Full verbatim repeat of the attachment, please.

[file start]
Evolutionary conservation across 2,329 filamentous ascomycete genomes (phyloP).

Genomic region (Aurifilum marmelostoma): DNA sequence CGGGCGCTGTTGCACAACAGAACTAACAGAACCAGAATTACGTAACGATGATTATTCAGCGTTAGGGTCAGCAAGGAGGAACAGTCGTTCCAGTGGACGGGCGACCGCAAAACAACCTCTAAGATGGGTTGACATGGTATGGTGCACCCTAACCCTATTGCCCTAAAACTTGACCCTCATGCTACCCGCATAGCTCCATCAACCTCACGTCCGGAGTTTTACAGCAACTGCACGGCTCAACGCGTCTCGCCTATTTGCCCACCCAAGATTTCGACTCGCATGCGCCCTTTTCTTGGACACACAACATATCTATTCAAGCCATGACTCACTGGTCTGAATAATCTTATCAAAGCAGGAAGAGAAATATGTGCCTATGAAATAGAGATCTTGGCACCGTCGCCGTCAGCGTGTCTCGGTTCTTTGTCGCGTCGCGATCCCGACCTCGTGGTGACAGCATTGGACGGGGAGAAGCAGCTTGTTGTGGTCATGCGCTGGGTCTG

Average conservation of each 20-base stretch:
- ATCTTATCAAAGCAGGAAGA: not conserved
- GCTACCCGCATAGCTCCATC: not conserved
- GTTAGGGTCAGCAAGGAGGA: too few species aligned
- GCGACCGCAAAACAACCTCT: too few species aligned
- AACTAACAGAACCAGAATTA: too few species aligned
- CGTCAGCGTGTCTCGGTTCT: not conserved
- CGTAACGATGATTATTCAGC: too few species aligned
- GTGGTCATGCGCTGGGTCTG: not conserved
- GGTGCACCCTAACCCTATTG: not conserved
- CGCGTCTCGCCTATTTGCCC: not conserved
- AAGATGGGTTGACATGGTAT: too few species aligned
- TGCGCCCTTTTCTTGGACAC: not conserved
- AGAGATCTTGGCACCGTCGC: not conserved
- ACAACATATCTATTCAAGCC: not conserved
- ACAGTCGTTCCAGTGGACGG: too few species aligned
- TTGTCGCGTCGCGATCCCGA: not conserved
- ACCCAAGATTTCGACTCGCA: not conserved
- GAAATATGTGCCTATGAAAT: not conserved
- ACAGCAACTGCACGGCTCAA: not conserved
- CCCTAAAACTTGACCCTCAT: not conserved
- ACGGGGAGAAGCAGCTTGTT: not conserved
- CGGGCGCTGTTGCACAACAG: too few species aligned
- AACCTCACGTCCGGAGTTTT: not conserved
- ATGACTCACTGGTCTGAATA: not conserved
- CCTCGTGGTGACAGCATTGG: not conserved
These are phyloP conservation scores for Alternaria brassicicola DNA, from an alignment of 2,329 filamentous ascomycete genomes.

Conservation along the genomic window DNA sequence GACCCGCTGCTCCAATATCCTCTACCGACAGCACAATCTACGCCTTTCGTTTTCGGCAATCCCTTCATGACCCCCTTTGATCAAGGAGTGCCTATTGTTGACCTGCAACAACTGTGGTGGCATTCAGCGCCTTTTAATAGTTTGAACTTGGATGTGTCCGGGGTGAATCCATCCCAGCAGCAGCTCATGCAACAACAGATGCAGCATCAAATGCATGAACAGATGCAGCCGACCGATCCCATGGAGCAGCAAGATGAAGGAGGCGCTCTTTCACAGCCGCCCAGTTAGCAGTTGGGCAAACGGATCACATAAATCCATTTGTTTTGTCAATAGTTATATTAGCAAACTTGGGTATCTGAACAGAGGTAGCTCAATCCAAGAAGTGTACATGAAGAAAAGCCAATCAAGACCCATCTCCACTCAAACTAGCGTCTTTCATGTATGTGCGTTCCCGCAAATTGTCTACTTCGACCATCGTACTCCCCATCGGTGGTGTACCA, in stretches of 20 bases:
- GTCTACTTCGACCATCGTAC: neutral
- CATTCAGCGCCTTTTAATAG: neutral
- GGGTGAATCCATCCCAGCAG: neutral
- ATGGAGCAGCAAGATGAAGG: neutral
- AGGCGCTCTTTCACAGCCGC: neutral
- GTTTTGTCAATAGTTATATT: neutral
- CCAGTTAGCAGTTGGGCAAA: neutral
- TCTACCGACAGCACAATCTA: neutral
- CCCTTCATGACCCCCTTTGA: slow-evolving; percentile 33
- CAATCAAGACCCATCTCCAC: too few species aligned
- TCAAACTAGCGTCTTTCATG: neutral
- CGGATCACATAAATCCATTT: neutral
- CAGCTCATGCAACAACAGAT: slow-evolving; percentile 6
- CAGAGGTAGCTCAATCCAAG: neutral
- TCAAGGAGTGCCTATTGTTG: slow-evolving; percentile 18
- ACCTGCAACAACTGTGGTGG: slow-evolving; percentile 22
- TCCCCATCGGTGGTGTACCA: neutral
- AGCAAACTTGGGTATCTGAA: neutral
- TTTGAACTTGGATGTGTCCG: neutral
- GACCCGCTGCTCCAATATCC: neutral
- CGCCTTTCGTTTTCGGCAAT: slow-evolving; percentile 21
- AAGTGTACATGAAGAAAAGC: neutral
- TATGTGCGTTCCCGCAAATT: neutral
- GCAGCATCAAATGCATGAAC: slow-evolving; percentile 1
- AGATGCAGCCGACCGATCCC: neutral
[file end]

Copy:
Evolutionary conservation across 2,329 filamentous ascomycete genomes (phyloP).

Genomic region (Aurifilum marmelostoma): DNA sequence CGGGCGCTGTTGCACAACAGAACTAACAGAACCAGAATTACGTAACGATGATTATTCAGCGTTAGGGTCAGCAAGGAGGAACAGTCGTTCCAGTGGACGGGCGACCGCAAAACAACCTCTAAGATGGGTTGACATGGTATGGTGCACCCTAACCCTATTGCCCTAAAACTTGACCCTCATGCTACCCGCATAGCTCCATCAACCTCACGTCCGGAGTTTTACAGCAACTGCACGGCTCAACGCGTCTCGCCTATTTGCCCACCCAAGATTTCGACTCGCATGCGCCCTTTTCTTGGACACACAACATATCTATTCAAGCCATGACTCACTGGTCTGAATAATCTTATCAAAGCAGGAAGAGAAATATGTGCCTATGAAATAGAGATCTTGGCACCGTCGCCGTCAGCGTGTCTCGGTTCTTTGTCGCGTCGCGATCCCGACCTCGTGGTGACAGCATTGGACGGGGAGAAGCAGCTTGTTGTGGTCATGCGCTGGGTCTG

Average conservation of each 20-base stretch:
- ATCTTATCAAAGCAGGAAGA: not conserved
- GCTACCCGCATAGCTCCATC: not conserved
- GTTAGGGTCAGCAAGGAGGA: too few species aligned
- GCGACCGCAAAACAACCTCT: too few species aligned
- AACTAACAGAACCAGAATTA: too few species aligned
- CGTCAGCGTGTCTCGGTTCT: not conserved
- CGTAACGATGATTATTCAGC: too few species aligned
- GTGGTCATGCGCTGGGTCTG: not conserved
- GGTGCACCCTAACCCTATTG: not conserved
- CGCGTCTCGCCTATTTGCCC: not conserved
- AAGATGGGTTGACATGGTAT: too few species aligned
- TGCGCCCTTTTCTTGGACAC: not conserved
- AGAGATCTTGGCACCGTCGC: not conserved
- ACAACATATCTATTCAAGCC: not conserved
- ACAGTCGTTCCAGTGGACGG: too few species aligned
- TTGTCGCGTCGCGATCCCGA: not conserved
- ACCCAAGATTTCGACTCGCA: not conserved
- GAAATATGTGCCTATGAAAT: not conserved
- ACAGCAACTGCACGGCTCAA: not conserved
- CCCTAAAACTTGACCCTCAT: not conserved
- ACGGGGAGAAGCAGCTTGTT: not conserved
- CGGGCGCTGTTGCACAACAG: too few species aligned
- AACCTCACGTCCGGAGTTTT: not conserved
- ATGACTCACTGGTCTGAATA: not conserved
- CCTCGTGGTGACAGCATTGG: not conserved
These are phyloP conservation scores for Alternaria brassicicola DNA, from an alignment of 2,329 filamentous ascomycete genomes.

Conservation along the genomic window DNA sequence GACCCGCTGCTCCAATATCCTCTACCGACAGCACAATCTACGCCTTTCGTTTTCGGCAATCCCTTCATGACCCCCTTTGATCAAGGAGTGCCTATTGTTGACCTGCAACAACTGTGGTGGCATTCAGCGCCTTTTAATAGTTTGAACTTGGATGTGTCCGGGGTGAATCCATCCCAGCAGCAGCTCATGCAACAACAGATGCAGCATCAAATGCATGAACAGATGCAGCCGACCGATCCCATGGAGCAGCAAGATGAAGGAGGCGCTCTTTCACAGCCGCCCAGTTAGCAGTTGGGCAAACGGATCACATAAATCCATTTGTTTTGTCAATAGTTATATTAGCAAACTTGGGTATCTGAACAGAGGTAGCTCAATCCAAGAAGTGTACATGAAGAAAAGCCAATCAAGACCCATCTCCACTCAAACTAGCGTCTTTCATGTATGTGCGTTCCCGCAAATTGTCTACTTCGACCATCGTACTCCCCATCGGTGGTGTACCA, in stretches of 20 bases:
- GTCTACTTCGACCATCGTAC: neutral
- CATTCAGCGCCTTTTAATAG: neutral
- GGGTGAATCCATCCCAGCAG: neutral
- ATGGAGCAGCAAGATGAAGG: neutral
- AGGCGCTCTTTCACAGCCGC: neutral
- GTTTTGTCAATAGTTATATT: neutral
- CCAGTTAGCAGTTGGGCAAA: neutral
- TCTACCGACAGCACAATCTA: neutral
- CCCTTCATGACCCCCTTTGA: slow-evolving; percentile 33
- CAATCAAGACCCATCTCCAC: too few species aligned
- TCAAACTAGCGTCTTTCATG: neutral
- CGGATCACATAAATCCATTT: neutral
- CAGCTCATGCAACAACAGAT: slow-evolving; percentile 6
- CAGAGGTAGCTCAATCCAAG: neutral
- TCAAGGAGTGCCTATTGTTG: slow-evolving; percentile 18
- ACCTGCAACAACTGTGGTGG: slow-evolving; percentile 22
- TCCCCATCGGTGGTGTACCA: neutral
- AGCAAACTTGGGTATCTGAA: neutral
- TTTGAACTTGGATGTGTCCG: neutral
- GACCCGCTGCTCCAATATCC: neutral
- CGCCTTTCGTTTTCGGCAAT: slow-evolving; percentile 21
- AAGTGTACATGAAGAAAAGC: neutral
- TATGTGCGTTCCCGCAAATT: neutral
- GCAGCATCAAATGCATGAAC: slow-evolving; percentile 1
- AGATGCAGCCGACCGATCCC: neutral